Ground zero volunteer guide says there is hatred, but not for what everyone expects.

For the most part, Japan and the U.S. have a warm relationship. Aside from their deep economic and political ties, the people of the two nations are enthusiastic about cultural exchange of both the traditional and modern varieties, with large numbers of their citizens crossing the Pacific every year to visit each other’s homelands.

But each August comes with a reminder that Japan and the U.S. haven’t always been partners, or even friends. On August 6, 1945, the U.S. Army Air Forces dropped an atomic bomb, the first ever used in warfare, on the city of Hiroshima. The blast leveled the city’s central district, with some estimates of the death toll being more than 100,000.

With such a dark intersection of Japanese and American history, some might assume that Japan, or at least the people of Hiroshima, still feel a deep hatred towards the U.S. As a matter of fact, every time Hiroshima teenager, English-language volunteer guide, and Japanese Twitter user Yu (@yu_hobbyaccount) takes a group of foreign visitors around Hiroshima Peace Memorial Park, which is right next to ground zero of the Hiroshima atomic bombing, eventually someone will ask him about that, and every time Yu, and his fellow guides, have the same answer, which he relayed in a tweet on August 5, which quickly received over 162,000 likes.

“Tomorrow marks 74 years since the dropping of the atomic bomb. I’m a volunteer guide/interpreter in Peace Park, and every time foreign visitors ask me the same question.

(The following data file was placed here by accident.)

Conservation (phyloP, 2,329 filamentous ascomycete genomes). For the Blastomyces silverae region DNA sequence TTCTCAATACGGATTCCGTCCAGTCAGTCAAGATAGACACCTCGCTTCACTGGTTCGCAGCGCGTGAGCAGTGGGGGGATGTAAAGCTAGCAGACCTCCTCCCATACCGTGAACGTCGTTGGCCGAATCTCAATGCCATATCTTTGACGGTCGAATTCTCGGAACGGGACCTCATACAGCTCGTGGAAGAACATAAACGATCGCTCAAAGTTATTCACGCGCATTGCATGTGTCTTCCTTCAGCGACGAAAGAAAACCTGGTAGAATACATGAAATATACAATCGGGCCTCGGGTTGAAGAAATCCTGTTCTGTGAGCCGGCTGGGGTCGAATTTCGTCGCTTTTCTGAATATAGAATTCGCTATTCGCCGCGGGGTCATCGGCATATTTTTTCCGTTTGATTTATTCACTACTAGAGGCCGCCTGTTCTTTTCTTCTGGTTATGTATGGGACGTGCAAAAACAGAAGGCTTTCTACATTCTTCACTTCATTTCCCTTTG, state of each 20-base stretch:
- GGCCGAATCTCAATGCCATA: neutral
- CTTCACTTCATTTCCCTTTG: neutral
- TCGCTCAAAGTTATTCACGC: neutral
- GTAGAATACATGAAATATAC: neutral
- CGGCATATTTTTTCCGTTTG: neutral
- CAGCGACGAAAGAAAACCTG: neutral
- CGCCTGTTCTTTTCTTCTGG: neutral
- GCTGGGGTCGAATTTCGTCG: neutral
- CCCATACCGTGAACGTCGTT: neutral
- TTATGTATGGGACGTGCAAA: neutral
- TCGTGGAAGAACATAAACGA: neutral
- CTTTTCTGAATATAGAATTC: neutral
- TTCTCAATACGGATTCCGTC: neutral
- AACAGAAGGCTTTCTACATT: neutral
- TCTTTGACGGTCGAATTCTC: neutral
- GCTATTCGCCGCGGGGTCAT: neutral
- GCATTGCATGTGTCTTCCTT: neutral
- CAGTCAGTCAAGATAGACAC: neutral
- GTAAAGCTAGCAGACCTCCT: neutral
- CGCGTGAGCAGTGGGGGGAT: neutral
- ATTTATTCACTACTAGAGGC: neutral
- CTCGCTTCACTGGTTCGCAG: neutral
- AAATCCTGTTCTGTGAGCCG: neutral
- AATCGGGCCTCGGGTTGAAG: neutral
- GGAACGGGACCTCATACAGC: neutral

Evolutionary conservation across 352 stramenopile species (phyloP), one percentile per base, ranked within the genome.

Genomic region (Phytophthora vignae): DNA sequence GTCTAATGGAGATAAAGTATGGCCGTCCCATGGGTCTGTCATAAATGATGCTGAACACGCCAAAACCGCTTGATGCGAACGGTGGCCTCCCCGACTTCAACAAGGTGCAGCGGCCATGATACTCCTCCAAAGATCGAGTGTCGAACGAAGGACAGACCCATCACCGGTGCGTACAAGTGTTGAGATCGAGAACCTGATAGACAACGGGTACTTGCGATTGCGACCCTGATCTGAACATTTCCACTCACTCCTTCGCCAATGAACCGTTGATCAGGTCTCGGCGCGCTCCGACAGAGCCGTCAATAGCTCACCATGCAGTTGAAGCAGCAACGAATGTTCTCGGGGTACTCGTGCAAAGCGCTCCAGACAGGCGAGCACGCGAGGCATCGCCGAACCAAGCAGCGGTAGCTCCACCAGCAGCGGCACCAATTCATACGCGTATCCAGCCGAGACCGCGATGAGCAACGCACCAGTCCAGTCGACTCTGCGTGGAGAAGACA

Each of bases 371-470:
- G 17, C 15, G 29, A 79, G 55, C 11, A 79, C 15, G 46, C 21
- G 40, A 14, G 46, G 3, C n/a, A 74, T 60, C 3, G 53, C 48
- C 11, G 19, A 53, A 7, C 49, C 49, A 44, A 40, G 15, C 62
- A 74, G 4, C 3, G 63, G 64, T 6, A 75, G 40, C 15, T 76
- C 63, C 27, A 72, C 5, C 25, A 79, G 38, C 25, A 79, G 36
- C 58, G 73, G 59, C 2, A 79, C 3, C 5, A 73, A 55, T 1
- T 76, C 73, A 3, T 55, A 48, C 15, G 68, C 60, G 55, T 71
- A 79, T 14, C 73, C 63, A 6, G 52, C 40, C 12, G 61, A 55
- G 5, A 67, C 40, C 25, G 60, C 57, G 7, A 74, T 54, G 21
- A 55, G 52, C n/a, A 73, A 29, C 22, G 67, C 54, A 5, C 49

‘Do Japanese people hate America?’

It’s a very meaningful question. Every time, we guides give the same answer:

‘It’s not America that we hate. What we hate is war.’

The response surprises many visitors, and some are moved to tears, reports Yu. “Informing visitors, so that what happened in Hiroshima never happens again, is our duty as guides,” he adds.

“8:15 a.m. This is a moment in time that we must never forget,” tweets Yu, referring to the time the bomb detonated, along with a photo of ground zero, Hiroshima’s Atomic Bomb Dome. “Please observe a moment of silence and say a prayer for peace in the world.”

It’s worth noting that while Yu volunteers as an English tour guide in order to help others learn about his city, his interests as a whole aren’t insular in nature, as he lists his primary hobbies as traveling and watching movies, with several U.S.-made pictures and a trip to New Zealand among his memories from last year.

As a volunteer, Yu doesn’t have a set-in-stone schedule for his guide/interpreter activities, but as of this week he says he’ll be on call every Monday, as well as the first Friday, second Saturday, and third Sunday of the month.

He’ll be waiting in front of the dome until 3 p.m. on each of those days, sporting the badge seen in the photo above, so stop by and say hi, since he’ll be happy to meet you, no matter where you’re from.

Source: Twitter/@yu_hobbyaccount via Hachima Kiko
Top image: Pakutaso
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Follow Casey on Twitter, where Hiroshima has always been one of his favorite places in Japan.